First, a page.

Did you know that 92% of men wish that you would stop wearing a one-piece bathing suit? At least this is what the latest survey conducted by Glamour Magazine reported. More than a thousand men participated in the survey, and the conclusion was that women should not wear a one-piece bathing suit. But, why?
This most recent issue of Glamour focused on the body and how it looks. When I read this survey which stated that men desire to see women in bikinis, my initial thought was, “Of course they do. These men want to check women out and objectify them.” Women in bikinis used to be on the cover of Playboy Magazine, so this objectification has gone back decades. Less bathing suit = more skin. More skin = sexually appealing.
The questions is, are these men looking at women in the right way and for the right reasons? My initial thought was, no, of course not. This was confirmed by the other questions conducted in the survey. Question #1: When you see a woman in swimsuit, what do you think? The answer revealed that of the 1000 men who responded, three-quarters of them answered Sexy! Other answers included women looking good, half naked, and women needing to work on certain parts of her body (presumably to look sexier). The point here is that every answer was focused on sexy bodies. So, is it a wonder why men desire women to wear less on the beach?
If I was a women, would I want to be objectified like that? Would it make me self-conscious about my body, or parts of my body? Would I ever be seen for me? To me, this culture already pressures women to look perfect, and to me, this kind of survey only adds fuel to that fire.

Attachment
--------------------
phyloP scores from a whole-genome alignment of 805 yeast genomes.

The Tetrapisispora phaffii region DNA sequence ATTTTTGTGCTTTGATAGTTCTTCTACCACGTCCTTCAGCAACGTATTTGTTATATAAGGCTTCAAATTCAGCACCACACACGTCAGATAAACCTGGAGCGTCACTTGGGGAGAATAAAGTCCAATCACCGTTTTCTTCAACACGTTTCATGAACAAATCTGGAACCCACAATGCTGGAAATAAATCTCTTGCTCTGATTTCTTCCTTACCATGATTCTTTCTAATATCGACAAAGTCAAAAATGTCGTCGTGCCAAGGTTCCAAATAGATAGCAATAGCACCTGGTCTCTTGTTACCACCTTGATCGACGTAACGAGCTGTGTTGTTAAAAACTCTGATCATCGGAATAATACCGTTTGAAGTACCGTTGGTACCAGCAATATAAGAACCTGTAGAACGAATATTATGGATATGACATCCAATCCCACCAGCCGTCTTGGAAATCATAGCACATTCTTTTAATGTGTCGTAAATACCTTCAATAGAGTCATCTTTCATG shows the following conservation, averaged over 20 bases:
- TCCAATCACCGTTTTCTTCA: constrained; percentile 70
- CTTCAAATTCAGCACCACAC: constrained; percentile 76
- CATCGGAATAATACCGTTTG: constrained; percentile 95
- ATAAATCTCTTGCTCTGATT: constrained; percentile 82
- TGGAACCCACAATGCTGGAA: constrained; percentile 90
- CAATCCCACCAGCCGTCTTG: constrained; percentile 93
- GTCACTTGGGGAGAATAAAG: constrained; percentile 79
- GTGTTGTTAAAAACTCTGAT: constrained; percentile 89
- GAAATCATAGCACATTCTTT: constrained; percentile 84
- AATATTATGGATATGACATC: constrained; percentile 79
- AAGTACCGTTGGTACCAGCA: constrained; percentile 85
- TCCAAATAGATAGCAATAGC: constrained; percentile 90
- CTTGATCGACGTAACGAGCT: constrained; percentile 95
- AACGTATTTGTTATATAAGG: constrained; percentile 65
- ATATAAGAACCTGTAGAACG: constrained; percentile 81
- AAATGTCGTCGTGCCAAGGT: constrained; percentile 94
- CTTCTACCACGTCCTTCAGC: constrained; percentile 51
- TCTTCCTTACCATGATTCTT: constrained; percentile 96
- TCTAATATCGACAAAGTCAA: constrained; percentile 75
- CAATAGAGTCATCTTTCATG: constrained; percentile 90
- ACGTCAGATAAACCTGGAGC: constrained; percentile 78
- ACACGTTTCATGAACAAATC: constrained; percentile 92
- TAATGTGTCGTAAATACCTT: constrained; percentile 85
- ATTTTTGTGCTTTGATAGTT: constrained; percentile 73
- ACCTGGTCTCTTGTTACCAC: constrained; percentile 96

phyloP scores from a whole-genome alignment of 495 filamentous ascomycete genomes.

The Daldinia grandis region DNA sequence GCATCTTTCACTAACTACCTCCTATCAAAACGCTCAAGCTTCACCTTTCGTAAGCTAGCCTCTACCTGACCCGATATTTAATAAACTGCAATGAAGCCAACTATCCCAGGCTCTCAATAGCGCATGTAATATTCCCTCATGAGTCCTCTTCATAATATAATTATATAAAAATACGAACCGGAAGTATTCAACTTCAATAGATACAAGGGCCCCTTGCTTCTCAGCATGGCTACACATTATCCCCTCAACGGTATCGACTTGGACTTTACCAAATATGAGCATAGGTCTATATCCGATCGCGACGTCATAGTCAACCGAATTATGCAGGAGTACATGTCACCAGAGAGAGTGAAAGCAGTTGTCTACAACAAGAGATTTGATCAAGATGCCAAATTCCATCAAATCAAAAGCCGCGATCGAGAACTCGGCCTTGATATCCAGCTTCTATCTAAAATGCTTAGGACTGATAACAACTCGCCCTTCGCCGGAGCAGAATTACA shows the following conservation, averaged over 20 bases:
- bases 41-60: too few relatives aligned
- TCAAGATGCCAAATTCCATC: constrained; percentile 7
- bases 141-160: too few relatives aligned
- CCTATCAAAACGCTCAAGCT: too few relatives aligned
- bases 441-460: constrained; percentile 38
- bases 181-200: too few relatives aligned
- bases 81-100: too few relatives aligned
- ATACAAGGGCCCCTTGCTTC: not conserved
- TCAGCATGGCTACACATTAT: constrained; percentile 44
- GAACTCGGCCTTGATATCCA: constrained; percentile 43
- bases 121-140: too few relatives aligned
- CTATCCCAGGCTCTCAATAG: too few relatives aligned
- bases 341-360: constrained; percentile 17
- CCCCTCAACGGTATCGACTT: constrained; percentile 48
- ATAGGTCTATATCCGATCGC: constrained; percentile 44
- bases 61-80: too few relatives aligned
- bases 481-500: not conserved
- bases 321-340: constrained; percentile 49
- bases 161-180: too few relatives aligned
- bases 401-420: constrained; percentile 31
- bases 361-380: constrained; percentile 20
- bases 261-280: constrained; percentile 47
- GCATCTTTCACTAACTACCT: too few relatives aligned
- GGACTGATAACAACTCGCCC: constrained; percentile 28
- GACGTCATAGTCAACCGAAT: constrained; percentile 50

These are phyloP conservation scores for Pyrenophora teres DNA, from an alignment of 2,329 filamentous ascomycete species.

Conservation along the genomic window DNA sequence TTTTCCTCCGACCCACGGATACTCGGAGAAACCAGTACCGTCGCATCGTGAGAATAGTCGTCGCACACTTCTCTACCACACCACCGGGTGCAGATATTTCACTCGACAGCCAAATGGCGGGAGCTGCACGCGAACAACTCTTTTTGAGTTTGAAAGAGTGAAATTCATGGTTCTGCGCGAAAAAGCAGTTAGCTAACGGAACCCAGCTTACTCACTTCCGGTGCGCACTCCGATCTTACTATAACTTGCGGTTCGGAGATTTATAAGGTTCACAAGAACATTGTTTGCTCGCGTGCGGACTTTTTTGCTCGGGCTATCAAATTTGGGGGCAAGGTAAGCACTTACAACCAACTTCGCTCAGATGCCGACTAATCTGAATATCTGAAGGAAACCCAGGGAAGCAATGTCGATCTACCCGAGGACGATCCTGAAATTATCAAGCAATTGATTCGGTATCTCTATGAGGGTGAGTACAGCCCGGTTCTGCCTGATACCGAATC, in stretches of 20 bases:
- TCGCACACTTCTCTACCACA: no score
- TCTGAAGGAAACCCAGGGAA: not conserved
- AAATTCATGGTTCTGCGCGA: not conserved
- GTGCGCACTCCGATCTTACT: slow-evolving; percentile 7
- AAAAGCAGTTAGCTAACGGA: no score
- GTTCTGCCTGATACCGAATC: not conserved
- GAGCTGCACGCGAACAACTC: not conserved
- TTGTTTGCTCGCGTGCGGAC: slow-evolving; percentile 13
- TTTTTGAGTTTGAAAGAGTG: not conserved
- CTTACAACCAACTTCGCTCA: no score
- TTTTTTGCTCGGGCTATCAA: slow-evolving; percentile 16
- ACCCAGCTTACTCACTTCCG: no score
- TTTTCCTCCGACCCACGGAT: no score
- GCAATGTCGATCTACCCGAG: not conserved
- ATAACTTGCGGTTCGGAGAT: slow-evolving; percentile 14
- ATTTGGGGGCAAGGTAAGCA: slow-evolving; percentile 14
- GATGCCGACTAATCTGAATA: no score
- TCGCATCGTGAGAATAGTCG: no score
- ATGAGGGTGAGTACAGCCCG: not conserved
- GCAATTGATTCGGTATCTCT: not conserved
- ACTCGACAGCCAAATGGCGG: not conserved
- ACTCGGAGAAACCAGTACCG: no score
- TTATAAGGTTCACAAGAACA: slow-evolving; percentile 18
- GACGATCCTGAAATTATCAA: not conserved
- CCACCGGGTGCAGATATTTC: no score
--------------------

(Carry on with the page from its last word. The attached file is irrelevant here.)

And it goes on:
Another question also confirmed the objectification: “What body part do you notice most when you see a woman in a swimsuit?” OK, first off, if I was conducting the survey, I would not ask something so shallow and narrowing. I would at least offer the option of not being shallow. I might have asked, “On the beach, do you notice a woman’s body or do you see the woman as a person, as a whole?” In any case, the answer to this question was: 36% noticed the breasts, 29% butt, 15% legs, 12% abs, 8% other—whatever that is. Why weren’t eyes, smile, face, or “body as a whole” in the running?
Another question confessed that more than half of men said that an “amazing body” is what makes a woman stand out on the beach. So, what are guys looking at?
It seems that nearly 1000 men have reduced women to their bodies and to the sex appeal in this survey (I apologize for this ladies), and apparently, this even happens when they are hitched. More than half of all men interviewed said that they absolutely “check out other women” even when they are with their significant other. More than a quarter more confessed that while they don’t fanaticize about the other women, they do check them out because “they can’t help it.” Only a mere 14% of men answered, “What women?” It’s one thing to notice a woman and her beauty, but it’s another thing to actively check them out, especially when you are married to someone else.
Glamour, Cosmopolitan, and others magazines like them are written by women for women, and yet, the vast majority of their articles shoot women in the foot due to their bad advice and impede them from finding true love. It saddens me that the majority of “advice” in these magazines is awful, as are the surveys and interviews. They give women false guidance on issues of life and love.
My own opinion is that more women should be offended by such surveys and such objectification. Women should never accept objectification as normal. And, no, not all men are like that. There are knights out there who cherish and respect the dignity of a woman.